Hu­mil­i­at­ing work­ers not the best way

Global Times – Metro Beijing - - TWO CENTS - By Alok Joshi

Hav­ing worked in dif­fer­ent Chi­nese com­pa­nies as an HR pro­fes­sional, I have al­ways ad­vo­cated in­no­va­tive ways of mo­ti­vat­ing em­ploy­ees to “walk that ex­tra mile.”

But I never knew there could also be “in­no­va­tive” ways to pun­ish non­per­form­ing em­ploy­ees as well.

Ma­hatma Gandhi once said, “If some­one slaps you on one side of your face, turn the other one to him.” This was in the con­text of non­vi­o­lence against the then op­pres­sive Bri­tish regime in In­dia. But how should one in­ter­pret em­ploy­ees will­ingly opt­ing to be pub­licly slapped be­cause they un­der­per­formed?

A re­cent vi­ral video on the Chi­nese in­ter­net shows the fe­male man­ager of a real es­tate com­pany slap­ping her male em­ploy­ees af­ter they failed to ful­fill their du­ties. The video also shows them crawl­ing around on all fours.

Af­ter ve­he­ment crit­i­cism from Chi­nese ne­ti­zens, the man­ager quit her job. But this is not the first time that such an un­usual treat­ment was meted out to “bad” em­ploy­ees in China.

Bizarre footage show­ing fe­male em­ploy­ees from the sales depart­ment of a beauty and skin­care com­pany be­ing forced to slap each other’s face dur­ing their com­pany’s an­nual gala had emerged ear­lier. Their boss re­port­edly made the em­ploy­ees pun­ish each other to save their jobs.

Another video clip showed a Chi­nese bank man­ager pub­licly abus­ing and sham­ing his em­ploy­ees for not meet­ing their tar­gets.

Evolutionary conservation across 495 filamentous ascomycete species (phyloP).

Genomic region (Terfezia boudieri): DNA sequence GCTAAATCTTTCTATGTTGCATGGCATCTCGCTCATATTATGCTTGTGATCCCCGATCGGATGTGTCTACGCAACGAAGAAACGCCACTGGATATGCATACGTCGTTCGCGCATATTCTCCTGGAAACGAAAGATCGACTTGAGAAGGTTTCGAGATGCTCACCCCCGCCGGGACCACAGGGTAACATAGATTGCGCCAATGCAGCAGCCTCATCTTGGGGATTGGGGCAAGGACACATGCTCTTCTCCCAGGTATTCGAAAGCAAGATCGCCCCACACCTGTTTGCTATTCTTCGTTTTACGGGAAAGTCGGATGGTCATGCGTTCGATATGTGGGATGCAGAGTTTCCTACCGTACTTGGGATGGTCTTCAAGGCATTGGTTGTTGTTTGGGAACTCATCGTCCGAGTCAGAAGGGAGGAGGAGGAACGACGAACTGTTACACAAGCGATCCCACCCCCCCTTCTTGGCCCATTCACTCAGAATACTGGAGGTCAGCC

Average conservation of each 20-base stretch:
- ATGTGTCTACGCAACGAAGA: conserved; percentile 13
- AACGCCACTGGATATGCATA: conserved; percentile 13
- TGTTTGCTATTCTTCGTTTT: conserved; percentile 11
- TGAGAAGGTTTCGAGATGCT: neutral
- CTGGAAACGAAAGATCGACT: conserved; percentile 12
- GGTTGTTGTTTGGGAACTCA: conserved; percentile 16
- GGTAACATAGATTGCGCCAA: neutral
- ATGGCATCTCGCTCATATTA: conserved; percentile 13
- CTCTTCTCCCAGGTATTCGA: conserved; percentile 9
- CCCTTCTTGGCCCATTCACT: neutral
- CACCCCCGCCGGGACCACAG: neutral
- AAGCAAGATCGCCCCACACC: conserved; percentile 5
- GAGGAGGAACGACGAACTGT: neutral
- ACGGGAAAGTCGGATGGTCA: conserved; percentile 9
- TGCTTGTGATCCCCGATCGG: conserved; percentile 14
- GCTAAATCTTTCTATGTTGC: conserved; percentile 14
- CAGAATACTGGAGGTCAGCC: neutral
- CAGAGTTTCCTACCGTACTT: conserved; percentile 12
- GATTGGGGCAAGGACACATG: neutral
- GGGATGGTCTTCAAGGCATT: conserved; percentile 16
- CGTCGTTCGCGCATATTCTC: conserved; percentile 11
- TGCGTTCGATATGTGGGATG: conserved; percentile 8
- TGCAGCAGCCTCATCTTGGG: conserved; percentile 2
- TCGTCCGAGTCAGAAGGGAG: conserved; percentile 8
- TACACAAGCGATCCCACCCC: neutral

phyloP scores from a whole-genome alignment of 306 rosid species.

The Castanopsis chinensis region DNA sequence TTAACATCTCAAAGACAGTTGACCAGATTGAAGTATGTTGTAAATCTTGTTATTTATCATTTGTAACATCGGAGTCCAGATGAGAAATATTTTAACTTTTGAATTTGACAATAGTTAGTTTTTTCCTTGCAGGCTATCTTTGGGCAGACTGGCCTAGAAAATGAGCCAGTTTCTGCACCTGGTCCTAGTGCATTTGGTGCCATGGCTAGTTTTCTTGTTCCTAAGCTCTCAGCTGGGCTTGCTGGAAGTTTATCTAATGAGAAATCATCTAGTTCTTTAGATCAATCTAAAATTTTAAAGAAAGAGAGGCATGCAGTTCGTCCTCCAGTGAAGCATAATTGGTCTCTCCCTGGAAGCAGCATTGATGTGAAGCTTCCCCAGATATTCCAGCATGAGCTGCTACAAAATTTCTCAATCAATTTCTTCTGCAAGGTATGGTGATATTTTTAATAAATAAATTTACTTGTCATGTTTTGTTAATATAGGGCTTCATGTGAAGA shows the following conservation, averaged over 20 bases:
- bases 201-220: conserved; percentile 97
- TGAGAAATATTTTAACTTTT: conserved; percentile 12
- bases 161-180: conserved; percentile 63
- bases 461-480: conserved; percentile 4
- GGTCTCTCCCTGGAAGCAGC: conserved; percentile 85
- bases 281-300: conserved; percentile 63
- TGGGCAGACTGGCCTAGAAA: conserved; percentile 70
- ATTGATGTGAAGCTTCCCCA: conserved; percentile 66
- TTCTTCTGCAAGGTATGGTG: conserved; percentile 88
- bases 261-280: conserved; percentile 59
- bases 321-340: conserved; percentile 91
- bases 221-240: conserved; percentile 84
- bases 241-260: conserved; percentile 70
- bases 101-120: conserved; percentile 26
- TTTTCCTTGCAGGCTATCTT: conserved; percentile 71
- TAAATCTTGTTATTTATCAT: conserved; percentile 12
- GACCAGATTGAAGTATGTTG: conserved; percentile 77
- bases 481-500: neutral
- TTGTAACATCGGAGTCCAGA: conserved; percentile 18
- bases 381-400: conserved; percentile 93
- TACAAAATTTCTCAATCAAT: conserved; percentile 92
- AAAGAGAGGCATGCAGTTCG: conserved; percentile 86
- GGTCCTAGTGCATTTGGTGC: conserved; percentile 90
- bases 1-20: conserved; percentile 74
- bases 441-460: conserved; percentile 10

He un­leashed his anger by spank­ing them on their butts on stage, not even spar­ing the fe­male em­ploy­ees.

Even more shock­ing was a video show­ing how fe­male em­ploy­ees at a com­pany had to line up ev­ery morn­ing to kiss the boss on the lips “to boost em­ployee morale.” Such in­ci­dents were jus­ti­fied in the name of “show­ing team spirit.”

I wonder if such weird pun­ish­ments are aimed at mo­ti­vat­ing the rest of the em­ploy­ees to per­form bet­ter or at sham­ing non­per­form­ers and erod­ing their self-re­spect and dig­nity.

One might like to la­bel these cases as one-off or stray in­ci­dents in a huge na­tion, but they cer­tainly can­not be swept un­der the rug. The ba­sic prin­ci­ple of any en­light­ened man­ager is “praise in pub­lic, pun­ish in pri­vate.” Many Net users feel that it is bet­ter to be fired than be spanked on cam­era. As school kids, many of us were used to be­ing slapped by teach­ers, but we for­get over time. We ac­cepted it as a mea­sure of in­still­ing “dis­ci­pline.” But these are adults, and some of them may even have kids. I can­not imag­ine their shame when they face their fam­i­lies af­ter fail­ing to keep up the sa­cred Chi­nese virtue of “not los­ing face.” This re­cent in­ci­dent raises a few ques­tions. Can en­dur­ing such abu­sive be­hav­ior be termed as “loy­alty”? Should there be some writ­ten dos’ and don’ts for cor­po­rate re­wards and pun­ish­ments? What is the role of the HR man­ager in such sit­u­a­tions? Isn’t it bet­ter to fo­cus on find­ing the rea­sons for un­der­per­for­mance rather than set­ting un­re­al­is­tic ex­pec­ta­tions? Also, wouldn’t it be bet­ter to re­ward high-per­form­ing em­ploy­ees rather than pun­ish a hand­ful of un­der­per­form­ing ones? These ques­tions may not have ready-made an­swers, but they should pro­vide food for thought for the au­thor­i­ties. As a for­eigner, I ad­mire the hard­work­ing Chi­nese, but there is also a need for more pro­fes­sional em­ployee man­age­ment prac­tices.

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